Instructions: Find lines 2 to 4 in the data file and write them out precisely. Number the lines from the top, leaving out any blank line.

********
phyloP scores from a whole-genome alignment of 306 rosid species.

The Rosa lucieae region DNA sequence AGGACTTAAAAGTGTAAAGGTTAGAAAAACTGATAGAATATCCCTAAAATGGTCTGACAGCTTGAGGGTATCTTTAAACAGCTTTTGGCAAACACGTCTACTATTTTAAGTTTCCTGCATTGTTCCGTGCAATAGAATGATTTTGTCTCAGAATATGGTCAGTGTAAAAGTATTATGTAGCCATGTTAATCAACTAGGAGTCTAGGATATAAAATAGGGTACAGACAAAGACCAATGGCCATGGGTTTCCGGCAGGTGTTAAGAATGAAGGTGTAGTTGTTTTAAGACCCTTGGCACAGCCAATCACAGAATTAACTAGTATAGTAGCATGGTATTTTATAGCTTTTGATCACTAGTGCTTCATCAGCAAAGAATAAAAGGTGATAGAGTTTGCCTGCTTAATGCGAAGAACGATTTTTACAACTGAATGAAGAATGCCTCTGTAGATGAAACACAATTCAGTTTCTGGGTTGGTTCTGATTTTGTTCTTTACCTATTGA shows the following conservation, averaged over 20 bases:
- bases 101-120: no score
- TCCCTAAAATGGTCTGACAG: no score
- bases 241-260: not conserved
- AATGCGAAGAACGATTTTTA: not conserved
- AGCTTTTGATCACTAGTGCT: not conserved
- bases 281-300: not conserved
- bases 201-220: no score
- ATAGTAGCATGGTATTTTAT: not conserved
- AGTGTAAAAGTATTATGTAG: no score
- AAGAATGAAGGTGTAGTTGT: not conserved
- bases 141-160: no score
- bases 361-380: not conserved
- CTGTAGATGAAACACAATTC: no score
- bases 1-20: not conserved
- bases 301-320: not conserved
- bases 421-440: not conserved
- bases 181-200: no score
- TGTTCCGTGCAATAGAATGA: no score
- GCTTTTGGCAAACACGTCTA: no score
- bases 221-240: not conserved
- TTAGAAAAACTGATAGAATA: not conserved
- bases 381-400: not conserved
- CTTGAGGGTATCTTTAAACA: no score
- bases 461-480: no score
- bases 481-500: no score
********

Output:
The Rosa lucieae region DNA sequence AGGACTTAAAAGTGTAAAGGTTAGAAAAACTGATAGAATATCCCTAAAATGGTCTGACAGCTTGAGGGTATCTTTAAACAGCTTTTGGCAAACACGTCTACTATTTTAAGTTTCCTGCATTGTTCCGTGCAATAGAATGATTTTGTCTCAGAATATGGTCAGTGTAAAAGTATTATGTAGCCATGTTAATCAACTAGGAGTCTAGGATATAAAATAGGGTACAGACAAAGACCAATGGCCATGGGTTTCCGGCAGGTGTTAAGAATGAAGGTGTAGTTGTTTTAAGACCCTTGGCACAGCCAATCACAGAATTAACTAGTATAGTAGCATGGTATTTTATAGCTTTTGATCACTAGTGCTTCATCAGCAAAGAATAAAAGGTGATAGAGTTTGCCTGCTTAATGCGAAGAACGATTTTTACAACTGAATGAAGAATGCCTCTGTAGATGAAACACAATTCAGTTTCTGGGTTGGTTCTGATTTTGTTCTTTACCTATTGA shows the following conservation, averaged over 20 bases:
- bases 101-120: no score
- TCCCTAAAATGGTCTGACAG: no score